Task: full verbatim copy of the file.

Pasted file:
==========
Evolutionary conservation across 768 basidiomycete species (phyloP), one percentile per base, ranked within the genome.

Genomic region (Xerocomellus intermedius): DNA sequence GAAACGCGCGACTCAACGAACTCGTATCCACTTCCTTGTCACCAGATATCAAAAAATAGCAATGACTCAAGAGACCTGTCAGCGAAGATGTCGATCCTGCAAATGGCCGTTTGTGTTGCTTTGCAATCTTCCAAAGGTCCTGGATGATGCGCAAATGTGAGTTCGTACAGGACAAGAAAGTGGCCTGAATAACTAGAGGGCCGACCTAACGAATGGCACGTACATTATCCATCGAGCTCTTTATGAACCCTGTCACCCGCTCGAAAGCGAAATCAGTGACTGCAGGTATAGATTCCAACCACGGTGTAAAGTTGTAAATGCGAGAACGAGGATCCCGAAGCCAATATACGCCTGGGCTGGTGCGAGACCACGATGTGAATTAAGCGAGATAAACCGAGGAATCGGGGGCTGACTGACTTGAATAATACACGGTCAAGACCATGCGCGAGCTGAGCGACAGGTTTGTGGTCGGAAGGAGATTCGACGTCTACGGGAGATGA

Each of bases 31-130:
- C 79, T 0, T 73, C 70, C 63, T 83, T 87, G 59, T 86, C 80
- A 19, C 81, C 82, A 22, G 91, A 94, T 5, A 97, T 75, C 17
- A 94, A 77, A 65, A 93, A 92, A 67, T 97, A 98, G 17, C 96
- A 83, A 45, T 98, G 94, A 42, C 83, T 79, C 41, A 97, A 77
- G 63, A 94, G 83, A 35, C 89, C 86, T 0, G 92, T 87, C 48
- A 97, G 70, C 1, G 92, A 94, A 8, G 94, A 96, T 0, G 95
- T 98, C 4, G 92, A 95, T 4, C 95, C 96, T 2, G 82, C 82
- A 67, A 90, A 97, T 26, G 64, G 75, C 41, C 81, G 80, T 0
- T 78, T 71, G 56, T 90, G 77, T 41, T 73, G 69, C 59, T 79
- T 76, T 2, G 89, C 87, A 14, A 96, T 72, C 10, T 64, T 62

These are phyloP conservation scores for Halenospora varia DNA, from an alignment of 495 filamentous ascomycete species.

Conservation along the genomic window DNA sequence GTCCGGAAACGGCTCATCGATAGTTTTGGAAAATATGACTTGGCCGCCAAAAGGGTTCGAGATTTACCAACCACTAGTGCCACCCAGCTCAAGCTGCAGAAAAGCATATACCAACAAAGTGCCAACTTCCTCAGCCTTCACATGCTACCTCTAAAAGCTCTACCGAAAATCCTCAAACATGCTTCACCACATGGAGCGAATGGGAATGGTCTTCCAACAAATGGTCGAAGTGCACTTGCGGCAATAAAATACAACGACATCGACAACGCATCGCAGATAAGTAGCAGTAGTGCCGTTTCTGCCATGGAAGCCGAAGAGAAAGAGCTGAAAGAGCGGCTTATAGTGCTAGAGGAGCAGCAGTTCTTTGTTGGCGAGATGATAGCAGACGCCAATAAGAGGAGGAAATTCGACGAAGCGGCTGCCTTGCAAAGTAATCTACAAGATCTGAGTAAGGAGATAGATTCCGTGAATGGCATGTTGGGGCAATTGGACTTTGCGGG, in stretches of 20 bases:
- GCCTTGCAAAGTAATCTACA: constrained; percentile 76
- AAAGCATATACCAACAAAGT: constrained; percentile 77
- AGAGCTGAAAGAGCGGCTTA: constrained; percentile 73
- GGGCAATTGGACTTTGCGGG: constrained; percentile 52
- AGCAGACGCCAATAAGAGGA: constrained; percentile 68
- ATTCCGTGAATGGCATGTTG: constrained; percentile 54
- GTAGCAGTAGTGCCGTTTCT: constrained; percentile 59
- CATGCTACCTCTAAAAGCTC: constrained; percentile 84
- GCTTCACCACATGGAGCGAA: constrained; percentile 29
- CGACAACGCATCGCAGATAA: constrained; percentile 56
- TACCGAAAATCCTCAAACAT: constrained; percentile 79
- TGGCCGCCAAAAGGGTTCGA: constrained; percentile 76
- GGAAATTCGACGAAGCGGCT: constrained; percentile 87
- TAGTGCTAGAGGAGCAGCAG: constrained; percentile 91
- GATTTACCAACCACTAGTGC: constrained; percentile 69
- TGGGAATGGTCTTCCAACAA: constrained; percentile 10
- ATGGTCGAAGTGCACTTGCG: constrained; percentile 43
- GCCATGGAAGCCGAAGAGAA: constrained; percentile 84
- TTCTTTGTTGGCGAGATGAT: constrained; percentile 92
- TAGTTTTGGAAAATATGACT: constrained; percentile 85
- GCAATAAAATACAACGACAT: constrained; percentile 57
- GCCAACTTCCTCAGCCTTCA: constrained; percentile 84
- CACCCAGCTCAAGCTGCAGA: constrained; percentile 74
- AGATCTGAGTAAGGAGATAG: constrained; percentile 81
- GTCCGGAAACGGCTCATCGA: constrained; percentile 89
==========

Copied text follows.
Evolutionary conservation across 768 basidiomycete species (phyloP), one percentile per base, ranked within the genome.

Genomic region (Xerocomellus intermedius): DNA sequence GAAACGCGCGACTCAACGAACTCGTATCCACTTCCTTGTCACCAGATATCAAAAAATAGCAATGACTCAAGAGACCTGTCAGCGAAGATGTCGATCCTGCAAATGGCCGTTTGTGTTGCTTTGCAATCTTCCAAAGGTCCTGGATGATGCGCAAATGTGAGTTCGTACAGGACAAGAAAGTGGCCTGAATAACTAGAGGGCCGACCTAACGAATGGCACGTACATTATCCATCGAGCTCTTTATGAACCCTGTCACCCGCTCGAAAGCGAAATCAGTGACTGCAGGTATAGATTCCAACCACGGTGTAAAGTTGTAAATGCGAGAACGAGGATCCCGAAGCCAATATACGCCTGGGCTGGTGCGAGACCACGATGTGAATTAAGCGAGATAAACCGAGGAATCGGGGGCTGACTGACTTGAATAATACACGGTCAAGACCATGCGCGAGCTGAGCGACAGGTTTGTGGTCGGAAGGAGATTCGACGTCTACGGGAGATGA

Each of bases 31-130:
- C 79, T 0, T 73, C 70, C 63, T 83, T 87, G 59, T 86, C 80
- A 19, C 81, C 82, A 22, G 91, A 94, T 5, A 97, T 75, C 17
- A 94, A 77, A 65, A 93, A 92, A 67, T 97, A 98, G 17, C 96
- A 83, A 45, T 98, G 94, A 42, C 83, T 79, C 41, A 97, A 77
- G 63, A 94, G 83, A 35, C 89, C 86, T 0, G 92, T 87, C 48
- A 97, G 70, C 1, G 92, A 94, A 8, G 94, A 96, T 0, G 95
- T 98, C 4, G 92, A 95, T 4, C 95, C 96, T 2, G 82, C 82
- A 67, A 90, A 97, T 26, G 64, G 75, C 41, C 81, G 80, T 0
- T 78, T 71, G 56, T 90, G 77, T 41, T 73, G 69, C 59, T 79
- T 76, T 2, G 89, C 87, A 14, A 96, T 72, C 10, T 64, T 62

These are phyloP conservation scores for Halenospora varia DNA, from an alignment of 495 filamentous ascomycete species.

Conservation along the genomic window DNA sequence GTCCGGAAACGGCTCATCGATAGTTTTGGAAAATATGACTTGGCCGCCAAAAGGGTTCGAGATTTACCAACCACTAGTGCCACCCAGCTCAAGCTGCAGAAAAGCATATACCAACAAAGTGCCAACTTCCTCAGCCTTCACATGCTACCTCTAAAAGCTCTACCGAAAATCCTCAAACATGCTTCACCACATGGAGCGAATGGGAATGGTCTTCCAACAAATGGTCGAAGTGCACTTGCGGCAATAAAATACAACGACATCGACAACGCATCGCAGATAAGTAGCAGTAGTGCCGTTTCTGCCATGGAAGCCGAAGAGAAAGAGCTGAAAGAGCGGCTTATAGTGCTAGAGGAGCAGCAGTTCTTTGTTGGCGAGATGATAGCAGACGCCAATAAGAGGAGGAAATTCGACGAAGCGGCTGCCTTGCAAAGTAATCTACAAGATCTGAGTAAGGAGATAGATTCCGTGAATGGCATGTTGGGGCAATTGGACTTTGCGGG, in stretches of 20 bases:
- GCCTTGCAAAGTAATCTACA: constrained; percentile 76
- AAAGCATATACCAACAAAGT: constrained; percentile 77
- AGAGCTGAAAGAGCGGCTTA: constrained; percentile 73
- GGGCAATTGGACTTTGCGGG: constrained; percentile 52
- AGCAGACGCCAATAAGAGGA: constrained; percentile 68
- ATTCCGTGAATGGCATGTTG: constrained; percentile 54
- GTAGCAGTAGTGCCGTTTCT: constrained; percentile 59
- CATGCTACCTCTAAAAGCTC: constrained; percentile 84
- GCTTCACCACATGGAGCGAA: constrained; percentile 29
- CGACAACGCATCGCAGATAA: constrained; percentile 56
- TACCGAAAATCCTCAAACAT: constrained; percentile 79
- TGGCCGCCAAAAGGGTTCGA: constrained; percentile 76
- GGAAATTCGACGAAGCGGCT: constrained; percentile 87
- TAGTGCTAGAGGAGCAGCAG: constrained; percentile 91
- GATTTACCAACCACTAGTGC: constrained; percentile 69
- TGGGAATGGTCTTCCAACAA: constrained; percentile 10
- ATGGTCGAAGTGCACTTGCG: constrained; percentile 43
- GCCATGGAAGCCGAAGAGAA: constrained; percentile 84
- TTCTTTGTTGGCGAGATGAT: constrained; percentile 92
- TAGTTTTGGAAAATATGACT: constrained; percentile 85
- GCAATAAAATACAACGACAT: constrained; percentile 57
- GCCAACTTCCTCAGCCTTCA: constrained; percentile 84
- CACCCAGCTCAAGCTGCAGA: constrained; percentile 74
- AGATCTGAGTAAGGAGATAG: constrained; percentile 81
- GTCCGGAAACGGCTCATCGA: constrained; percentile 89